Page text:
MIT researchers calculate river networks’ movement across a landscape.
Previous student contestants and winners of the $10K Competition have gone on to build real companies with products destined for market.
Last year's winner, Novus Packaging Corporation of Jamaica Plain, just introduced its PillowPak inflatable packaging product at a Boston biomedical expo. Novus has been heavily involved in assessing market needs, establishing a manufacturing facility, filing additional patents and improving its product. The firm is also developing a partnership with a local packaging company and is seeking investments for further product development. Beta testing of PillowPak is currently being conducted; Novus expects initial orders by later this year, with other packaging systems due out in early 1995.
"The packaging market is brutal," said Novus' president, Nicholas De Luca (MIT SB '93). "You've just got to find a niche and go for it." Novus is targeting the polystyrene thermal protection market, which it estimates at $50 million per year in the United States. "With our primary technology developed in-house, we can shorten product development cycles and design with manufacturing in mind," Mr. DeLuca said.
The 1991 $10K winner, Stylus Innovation (formerly Dial-a-Fish) is now shipping a software product called Visual Voice. It is a custom control for Visual Basic that allows developers to build sophisticated voice-processing applications such as fax on demand, interactive voice response ("touchtone banking," for example), and voicemail.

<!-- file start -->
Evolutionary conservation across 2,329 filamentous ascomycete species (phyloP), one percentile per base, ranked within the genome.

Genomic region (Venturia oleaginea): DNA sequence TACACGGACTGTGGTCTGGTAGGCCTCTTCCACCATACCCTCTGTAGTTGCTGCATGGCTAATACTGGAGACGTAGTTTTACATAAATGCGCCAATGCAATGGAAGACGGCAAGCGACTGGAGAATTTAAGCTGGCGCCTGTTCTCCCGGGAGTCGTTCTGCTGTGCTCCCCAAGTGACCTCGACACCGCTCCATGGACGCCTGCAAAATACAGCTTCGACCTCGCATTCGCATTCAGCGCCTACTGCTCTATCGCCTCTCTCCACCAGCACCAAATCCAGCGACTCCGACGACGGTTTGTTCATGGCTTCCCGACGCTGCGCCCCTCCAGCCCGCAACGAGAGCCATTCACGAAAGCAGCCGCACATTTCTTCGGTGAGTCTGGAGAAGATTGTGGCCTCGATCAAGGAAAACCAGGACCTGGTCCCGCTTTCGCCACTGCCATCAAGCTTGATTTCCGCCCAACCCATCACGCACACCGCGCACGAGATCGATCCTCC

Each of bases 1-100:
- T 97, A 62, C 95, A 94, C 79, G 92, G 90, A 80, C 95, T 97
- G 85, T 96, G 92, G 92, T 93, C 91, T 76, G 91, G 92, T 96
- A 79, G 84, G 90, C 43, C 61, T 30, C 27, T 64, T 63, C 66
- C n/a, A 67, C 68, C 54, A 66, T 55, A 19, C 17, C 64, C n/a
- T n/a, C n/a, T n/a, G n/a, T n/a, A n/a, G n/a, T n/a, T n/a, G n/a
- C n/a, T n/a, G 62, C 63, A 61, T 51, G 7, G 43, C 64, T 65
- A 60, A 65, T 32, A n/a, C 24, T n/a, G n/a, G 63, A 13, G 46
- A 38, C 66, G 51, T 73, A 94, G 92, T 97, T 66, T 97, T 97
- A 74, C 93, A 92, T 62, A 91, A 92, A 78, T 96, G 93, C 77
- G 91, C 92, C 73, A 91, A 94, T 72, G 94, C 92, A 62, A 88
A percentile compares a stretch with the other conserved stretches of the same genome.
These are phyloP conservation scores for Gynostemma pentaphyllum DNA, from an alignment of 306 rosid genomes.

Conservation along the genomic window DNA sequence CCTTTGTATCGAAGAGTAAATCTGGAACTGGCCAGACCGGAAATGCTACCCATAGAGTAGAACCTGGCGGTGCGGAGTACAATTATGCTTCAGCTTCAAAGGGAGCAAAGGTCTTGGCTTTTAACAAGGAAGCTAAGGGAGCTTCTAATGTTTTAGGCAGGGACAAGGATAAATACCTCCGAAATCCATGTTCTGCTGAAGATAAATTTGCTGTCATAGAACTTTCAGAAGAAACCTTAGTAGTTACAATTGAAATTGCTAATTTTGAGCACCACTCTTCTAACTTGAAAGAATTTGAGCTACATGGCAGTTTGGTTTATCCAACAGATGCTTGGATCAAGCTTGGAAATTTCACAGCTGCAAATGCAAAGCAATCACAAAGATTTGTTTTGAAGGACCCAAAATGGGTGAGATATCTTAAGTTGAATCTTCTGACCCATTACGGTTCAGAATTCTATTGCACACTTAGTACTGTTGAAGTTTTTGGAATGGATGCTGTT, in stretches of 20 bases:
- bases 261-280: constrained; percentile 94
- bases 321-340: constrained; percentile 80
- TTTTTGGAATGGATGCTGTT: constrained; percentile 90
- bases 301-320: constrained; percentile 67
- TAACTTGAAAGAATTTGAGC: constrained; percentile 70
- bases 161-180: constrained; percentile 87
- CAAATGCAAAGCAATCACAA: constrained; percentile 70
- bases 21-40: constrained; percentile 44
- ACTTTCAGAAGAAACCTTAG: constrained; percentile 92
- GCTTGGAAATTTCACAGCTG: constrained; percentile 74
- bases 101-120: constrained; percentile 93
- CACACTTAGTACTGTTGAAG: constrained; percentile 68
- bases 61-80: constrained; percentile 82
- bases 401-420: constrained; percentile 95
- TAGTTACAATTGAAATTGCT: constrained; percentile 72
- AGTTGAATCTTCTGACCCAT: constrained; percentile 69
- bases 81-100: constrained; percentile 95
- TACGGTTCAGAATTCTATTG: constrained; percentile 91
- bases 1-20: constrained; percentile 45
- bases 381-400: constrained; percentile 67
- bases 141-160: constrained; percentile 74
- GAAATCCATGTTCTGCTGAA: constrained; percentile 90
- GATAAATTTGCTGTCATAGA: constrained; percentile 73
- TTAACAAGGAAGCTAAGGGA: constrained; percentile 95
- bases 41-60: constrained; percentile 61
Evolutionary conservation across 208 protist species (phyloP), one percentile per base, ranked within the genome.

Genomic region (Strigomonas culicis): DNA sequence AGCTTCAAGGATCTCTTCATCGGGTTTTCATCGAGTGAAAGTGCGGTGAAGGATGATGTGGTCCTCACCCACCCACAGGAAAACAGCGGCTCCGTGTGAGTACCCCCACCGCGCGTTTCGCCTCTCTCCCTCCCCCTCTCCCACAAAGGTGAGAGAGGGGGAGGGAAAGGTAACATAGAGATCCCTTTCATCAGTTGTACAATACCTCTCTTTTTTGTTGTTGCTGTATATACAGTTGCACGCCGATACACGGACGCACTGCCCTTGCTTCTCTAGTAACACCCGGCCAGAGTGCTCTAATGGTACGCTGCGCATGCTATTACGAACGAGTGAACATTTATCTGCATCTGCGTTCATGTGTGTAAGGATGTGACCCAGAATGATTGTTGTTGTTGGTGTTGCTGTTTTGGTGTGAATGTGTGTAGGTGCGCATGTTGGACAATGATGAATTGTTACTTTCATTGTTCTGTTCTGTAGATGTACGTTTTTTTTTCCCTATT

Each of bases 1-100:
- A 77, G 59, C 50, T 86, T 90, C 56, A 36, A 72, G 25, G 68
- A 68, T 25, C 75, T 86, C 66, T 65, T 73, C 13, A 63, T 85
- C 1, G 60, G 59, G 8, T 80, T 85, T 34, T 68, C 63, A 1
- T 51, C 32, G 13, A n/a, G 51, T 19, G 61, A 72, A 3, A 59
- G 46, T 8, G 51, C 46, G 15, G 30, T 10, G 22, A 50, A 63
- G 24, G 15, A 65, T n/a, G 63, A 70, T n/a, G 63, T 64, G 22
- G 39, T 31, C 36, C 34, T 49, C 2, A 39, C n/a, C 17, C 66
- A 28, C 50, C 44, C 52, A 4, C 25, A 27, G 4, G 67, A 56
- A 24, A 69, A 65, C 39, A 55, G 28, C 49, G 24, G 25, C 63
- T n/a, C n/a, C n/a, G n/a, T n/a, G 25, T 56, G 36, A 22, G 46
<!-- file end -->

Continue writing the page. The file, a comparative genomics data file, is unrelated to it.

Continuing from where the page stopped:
In the next two months, Stylus plans to introduce two other products. They are porting the Visual Voice product to IBM Mwave-based boards, inexpensive powerful hardware that's rapidly becoming widely available. The second product, Visual Fax, will allow developers to build robust multi-line fax applications in Visual Basic with Intel SatisFAXtion boards.
Stylus got to this point after licensing their barcode system to the largest distributors of VeriFone for $8 million. (VeriFone is the box used in stores to confirm the validity of customers' credit cards.) The company retained rights to build software, and its first software package focused exclusively on receiving barcode-to- touchtone input. Along the way, employees realized they could make a useful software tool for general-purpose voice processing (e.g., interactive voice response). They launched Visual Voice last November and have been growing at 40 percent per month, with a current annual revenue rate of $1.5 million.
A version of this article appeared in the May 25, 1994 issue of MIT Tech Talk (Volume 38, Number 34).